Abuse can come in many different forms including emotional abuse, physical abuse, sexual abuse, and intimidation tactics.

Emotional Abuse

There are many facets of emotional abuse that men may encounter. These include:

  • Verbal put downs
  • Controlling finances
  • Isolating him from friends/family and restricting his freedoms
  • Spiritual abuse

Physical Abuse 

This includes any activity that can cause physical pain or injury to the victim. According to Statistics Canada, intimate partner violence against men is more likely to include major assault, weapons, and injuries. It was almost twice as common for weapons to be present in intimate partner violence involving male victims as when the victim was female (23% versus 12%).

Physical abuse happens when the abusive person:

  • Shoves, slaps, hits, kicks, or bites
  • Throws objects
  • Uses a weapon
  • Deprives him of basic requirements such as food, shelter, medical care, and sleep

Sexual Abuse

On the one hand, sexual abuse occurs when the abuser uses force or pressure to compel his/her partner to have sex with him/her in a way that he does not want to. On the other hand, sexual abuse can also involve withholding affection or sex as a way to punish him for violating the abuser’s rules.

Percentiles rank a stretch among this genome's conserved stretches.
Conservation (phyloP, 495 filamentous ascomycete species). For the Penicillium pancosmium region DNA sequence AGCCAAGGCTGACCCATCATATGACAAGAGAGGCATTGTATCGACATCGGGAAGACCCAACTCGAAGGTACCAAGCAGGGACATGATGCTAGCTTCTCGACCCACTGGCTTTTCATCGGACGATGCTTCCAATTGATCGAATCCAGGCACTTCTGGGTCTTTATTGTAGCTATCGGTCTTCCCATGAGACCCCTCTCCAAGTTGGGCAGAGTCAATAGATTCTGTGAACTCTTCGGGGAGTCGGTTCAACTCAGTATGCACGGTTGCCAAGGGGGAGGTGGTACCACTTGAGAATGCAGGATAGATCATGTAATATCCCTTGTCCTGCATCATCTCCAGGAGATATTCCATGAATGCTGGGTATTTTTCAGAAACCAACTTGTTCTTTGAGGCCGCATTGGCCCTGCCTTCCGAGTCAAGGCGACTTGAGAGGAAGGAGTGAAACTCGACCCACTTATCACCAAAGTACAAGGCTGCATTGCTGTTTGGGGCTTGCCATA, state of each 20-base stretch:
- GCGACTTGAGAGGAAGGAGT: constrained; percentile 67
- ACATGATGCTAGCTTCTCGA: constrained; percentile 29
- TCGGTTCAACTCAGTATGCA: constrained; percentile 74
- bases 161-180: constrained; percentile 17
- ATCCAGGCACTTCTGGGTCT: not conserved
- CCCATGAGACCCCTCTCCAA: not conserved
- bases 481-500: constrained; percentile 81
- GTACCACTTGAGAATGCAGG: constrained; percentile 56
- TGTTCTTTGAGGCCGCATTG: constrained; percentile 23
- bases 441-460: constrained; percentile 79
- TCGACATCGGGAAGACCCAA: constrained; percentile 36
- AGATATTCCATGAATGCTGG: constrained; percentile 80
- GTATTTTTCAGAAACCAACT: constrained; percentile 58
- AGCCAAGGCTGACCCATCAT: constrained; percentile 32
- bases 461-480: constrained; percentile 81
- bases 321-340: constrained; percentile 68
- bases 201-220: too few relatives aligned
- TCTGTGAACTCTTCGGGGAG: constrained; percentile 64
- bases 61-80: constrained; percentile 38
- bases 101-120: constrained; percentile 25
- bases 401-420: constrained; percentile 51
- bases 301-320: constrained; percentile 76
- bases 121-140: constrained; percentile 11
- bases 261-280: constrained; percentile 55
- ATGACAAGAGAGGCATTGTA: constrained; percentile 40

Intimidation Tactics

This includes any words or action that the abusive partner uses to scare his/her partner. Examples of this include:

  • Destroying property
  • Uttering death threats or creating a sense that punishment is imminent 
  • Stalking or harassing

Trends and Statistics in Canada?

  • Findings from a new Canadian study reveal that, in the last 5 years, more men than women reported being abused. Specifically, 2.9% of men and 1.7% of women reported being physically and/or sexually assaulted in their current relationship.
  • The same study reported almost equal numbers – 35% of men and 34% of women – experiencing high controlling behaviours including what is known as “intimate terrorism” – a form of extreme controlling behaviour in a relationship.
  • Moreover, 22% of male victims and 19% of female victims of intimate partner violence experienced severe physical violence along with high controlling behaviours. 
  • Intimate partner violence against men is more likely to include major assault, weapons, and injuries.

Men are likely to Remain in Abusive Relationships

There are several reasons that compel men to stay in abusive relationships:

  • Fear: Leaving an abusive relationship does not occur in a single step; it is a long process that involves a lot of contemplation. Like women, men are also fearful of leaving an abusive relationship. This fear is rooted in a fear of being alone, fear of losing children, fear of being hurt by their abuser.